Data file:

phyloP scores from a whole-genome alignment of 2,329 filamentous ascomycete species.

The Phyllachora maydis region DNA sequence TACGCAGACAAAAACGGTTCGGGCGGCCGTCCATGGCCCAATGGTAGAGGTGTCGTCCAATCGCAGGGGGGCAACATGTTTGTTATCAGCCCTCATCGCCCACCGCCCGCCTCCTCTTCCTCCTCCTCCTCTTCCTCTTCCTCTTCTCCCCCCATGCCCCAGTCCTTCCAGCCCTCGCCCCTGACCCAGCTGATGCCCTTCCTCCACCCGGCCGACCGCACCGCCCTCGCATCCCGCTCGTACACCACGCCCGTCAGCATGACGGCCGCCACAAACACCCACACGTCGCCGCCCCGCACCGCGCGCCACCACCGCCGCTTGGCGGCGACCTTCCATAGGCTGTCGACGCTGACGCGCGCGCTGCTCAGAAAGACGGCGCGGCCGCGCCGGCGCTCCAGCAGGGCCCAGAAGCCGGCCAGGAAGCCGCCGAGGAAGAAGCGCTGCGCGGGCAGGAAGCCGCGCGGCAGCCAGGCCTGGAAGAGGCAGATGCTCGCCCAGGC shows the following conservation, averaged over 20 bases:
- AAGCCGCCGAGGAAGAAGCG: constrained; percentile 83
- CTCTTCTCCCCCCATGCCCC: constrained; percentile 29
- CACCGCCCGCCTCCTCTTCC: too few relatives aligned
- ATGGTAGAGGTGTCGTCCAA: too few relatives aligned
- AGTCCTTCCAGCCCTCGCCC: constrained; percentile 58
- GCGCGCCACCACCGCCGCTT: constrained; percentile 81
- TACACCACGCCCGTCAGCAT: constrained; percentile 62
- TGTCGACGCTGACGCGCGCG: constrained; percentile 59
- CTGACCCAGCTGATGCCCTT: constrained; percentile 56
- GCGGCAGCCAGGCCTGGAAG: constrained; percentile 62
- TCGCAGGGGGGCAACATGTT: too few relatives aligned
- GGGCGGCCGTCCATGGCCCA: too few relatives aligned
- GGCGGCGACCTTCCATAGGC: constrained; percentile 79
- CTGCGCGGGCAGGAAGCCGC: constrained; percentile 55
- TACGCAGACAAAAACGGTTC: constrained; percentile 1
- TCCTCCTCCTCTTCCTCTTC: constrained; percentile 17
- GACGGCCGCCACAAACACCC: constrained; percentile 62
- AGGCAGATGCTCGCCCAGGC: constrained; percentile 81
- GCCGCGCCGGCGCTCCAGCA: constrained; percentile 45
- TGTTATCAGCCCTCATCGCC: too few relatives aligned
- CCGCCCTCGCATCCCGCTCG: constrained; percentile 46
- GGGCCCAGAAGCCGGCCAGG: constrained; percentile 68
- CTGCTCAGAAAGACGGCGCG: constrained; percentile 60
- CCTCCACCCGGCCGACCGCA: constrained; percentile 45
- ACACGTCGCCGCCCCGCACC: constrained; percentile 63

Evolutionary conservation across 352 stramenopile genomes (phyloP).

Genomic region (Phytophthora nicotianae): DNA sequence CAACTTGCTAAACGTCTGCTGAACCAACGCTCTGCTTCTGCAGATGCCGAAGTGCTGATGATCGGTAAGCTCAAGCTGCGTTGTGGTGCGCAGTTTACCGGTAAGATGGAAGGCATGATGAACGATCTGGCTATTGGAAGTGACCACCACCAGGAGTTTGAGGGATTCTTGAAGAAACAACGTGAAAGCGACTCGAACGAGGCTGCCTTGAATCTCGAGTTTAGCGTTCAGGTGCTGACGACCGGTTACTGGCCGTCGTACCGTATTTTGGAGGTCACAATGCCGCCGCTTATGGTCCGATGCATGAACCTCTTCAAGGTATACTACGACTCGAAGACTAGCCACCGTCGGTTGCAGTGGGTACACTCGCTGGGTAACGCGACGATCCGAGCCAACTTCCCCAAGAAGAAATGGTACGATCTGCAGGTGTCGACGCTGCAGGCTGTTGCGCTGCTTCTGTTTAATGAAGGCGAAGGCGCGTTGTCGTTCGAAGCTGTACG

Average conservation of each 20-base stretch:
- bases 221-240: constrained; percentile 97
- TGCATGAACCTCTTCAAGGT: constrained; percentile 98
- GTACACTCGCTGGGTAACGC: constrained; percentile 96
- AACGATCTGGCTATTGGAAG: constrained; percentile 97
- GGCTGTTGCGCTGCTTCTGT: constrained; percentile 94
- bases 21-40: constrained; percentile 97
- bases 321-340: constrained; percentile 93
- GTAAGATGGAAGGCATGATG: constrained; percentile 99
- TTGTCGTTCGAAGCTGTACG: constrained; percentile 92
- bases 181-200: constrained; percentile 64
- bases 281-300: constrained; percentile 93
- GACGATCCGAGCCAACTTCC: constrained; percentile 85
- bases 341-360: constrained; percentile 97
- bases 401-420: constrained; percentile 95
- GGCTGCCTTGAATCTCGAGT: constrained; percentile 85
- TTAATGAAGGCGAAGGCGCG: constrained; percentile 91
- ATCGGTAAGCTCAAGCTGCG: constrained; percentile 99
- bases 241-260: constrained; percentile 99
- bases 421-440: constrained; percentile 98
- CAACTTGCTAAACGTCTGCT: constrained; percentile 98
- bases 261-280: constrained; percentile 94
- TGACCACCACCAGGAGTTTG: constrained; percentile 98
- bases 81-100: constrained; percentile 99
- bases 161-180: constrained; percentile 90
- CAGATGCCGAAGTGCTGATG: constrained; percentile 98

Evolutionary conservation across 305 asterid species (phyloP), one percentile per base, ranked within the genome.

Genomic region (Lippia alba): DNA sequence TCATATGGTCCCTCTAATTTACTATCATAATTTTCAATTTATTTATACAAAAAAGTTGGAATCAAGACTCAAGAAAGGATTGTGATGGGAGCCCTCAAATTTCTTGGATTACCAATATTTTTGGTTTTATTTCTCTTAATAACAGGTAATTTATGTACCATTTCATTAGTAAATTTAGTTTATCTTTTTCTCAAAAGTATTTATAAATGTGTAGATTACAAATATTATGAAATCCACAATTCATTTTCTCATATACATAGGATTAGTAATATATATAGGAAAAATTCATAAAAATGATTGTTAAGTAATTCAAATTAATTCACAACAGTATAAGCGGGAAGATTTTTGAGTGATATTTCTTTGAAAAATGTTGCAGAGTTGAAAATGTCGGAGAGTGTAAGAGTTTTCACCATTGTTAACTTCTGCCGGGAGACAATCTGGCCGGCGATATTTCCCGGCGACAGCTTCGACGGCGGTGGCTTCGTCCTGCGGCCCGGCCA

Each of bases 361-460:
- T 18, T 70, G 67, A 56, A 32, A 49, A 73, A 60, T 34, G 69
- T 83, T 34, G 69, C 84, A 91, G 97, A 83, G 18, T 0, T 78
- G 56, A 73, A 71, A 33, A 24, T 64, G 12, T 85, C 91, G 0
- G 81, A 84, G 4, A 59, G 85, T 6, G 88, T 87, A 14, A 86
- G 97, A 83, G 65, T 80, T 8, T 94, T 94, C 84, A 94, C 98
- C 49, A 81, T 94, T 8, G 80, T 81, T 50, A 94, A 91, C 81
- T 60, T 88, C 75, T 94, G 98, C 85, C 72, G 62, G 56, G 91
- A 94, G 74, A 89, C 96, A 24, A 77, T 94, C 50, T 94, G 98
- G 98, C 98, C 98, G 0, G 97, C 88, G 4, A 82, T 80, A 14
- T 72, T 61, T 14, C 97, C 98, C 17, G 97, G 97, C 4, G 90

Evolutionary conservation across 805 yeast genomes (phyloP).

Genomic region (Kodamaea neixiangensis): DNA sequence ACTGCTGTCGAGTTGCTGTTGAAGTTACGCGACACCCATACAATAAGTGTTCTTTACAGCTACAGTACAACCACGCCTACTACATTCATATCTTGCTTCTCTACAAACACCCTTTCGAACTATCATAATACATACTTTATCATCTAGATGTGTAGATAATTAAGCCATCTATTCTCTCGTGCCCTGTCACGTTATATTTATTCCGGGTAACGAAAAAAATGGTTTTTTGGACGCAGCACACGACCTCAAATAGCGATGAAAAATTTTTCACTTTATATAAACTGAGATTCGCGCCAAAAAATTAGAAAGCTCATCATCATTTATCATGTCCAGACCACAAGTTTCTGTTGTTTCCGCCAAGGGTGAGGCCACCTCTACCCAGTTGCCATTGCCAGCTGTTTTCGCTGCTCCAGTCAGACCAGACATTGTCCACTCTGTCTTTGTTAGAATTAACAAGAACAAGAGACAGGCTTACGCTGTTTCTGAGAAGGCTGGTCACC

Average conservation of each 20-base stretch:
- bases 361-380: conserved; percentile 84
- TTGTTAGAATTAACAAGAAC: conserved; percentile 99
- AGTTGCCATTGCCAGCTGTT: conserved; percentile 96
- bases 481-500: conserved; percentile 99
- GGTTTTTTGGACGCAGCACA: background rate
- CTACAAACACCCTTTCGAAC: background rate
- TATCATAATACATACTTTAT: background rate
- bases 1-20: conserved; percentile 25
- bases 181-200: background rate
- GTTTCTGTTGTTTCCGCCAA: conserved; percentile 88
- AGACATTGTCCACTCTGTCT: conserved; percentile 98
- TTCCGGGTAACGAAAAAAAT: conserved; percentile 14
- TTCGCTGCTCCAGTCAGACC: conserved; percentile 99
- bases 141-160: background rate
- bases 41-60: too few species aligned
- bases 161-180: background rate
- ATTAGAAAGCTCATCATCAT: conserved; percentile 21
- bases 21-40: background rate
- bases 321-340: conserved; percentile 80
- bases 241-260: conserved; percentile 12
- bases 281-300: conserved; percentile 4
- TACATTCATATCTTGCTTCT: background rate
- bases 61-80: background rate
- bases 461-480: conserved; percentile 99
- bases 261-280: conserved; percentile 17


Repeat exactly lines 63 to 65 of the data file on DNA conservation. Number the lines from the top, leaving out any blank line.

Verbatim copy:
- G 97, A 83, G 65, T 80, T 8, T 94, T 94, C 84, A 94, C 98
- C 49, A 81, T 94, T 8, G 80, T 81, T 50, A 94, A 91, C 81
- T 60, T 88, C 75, T 94, G 98, C 85, C 72, G 62, G 56, G 91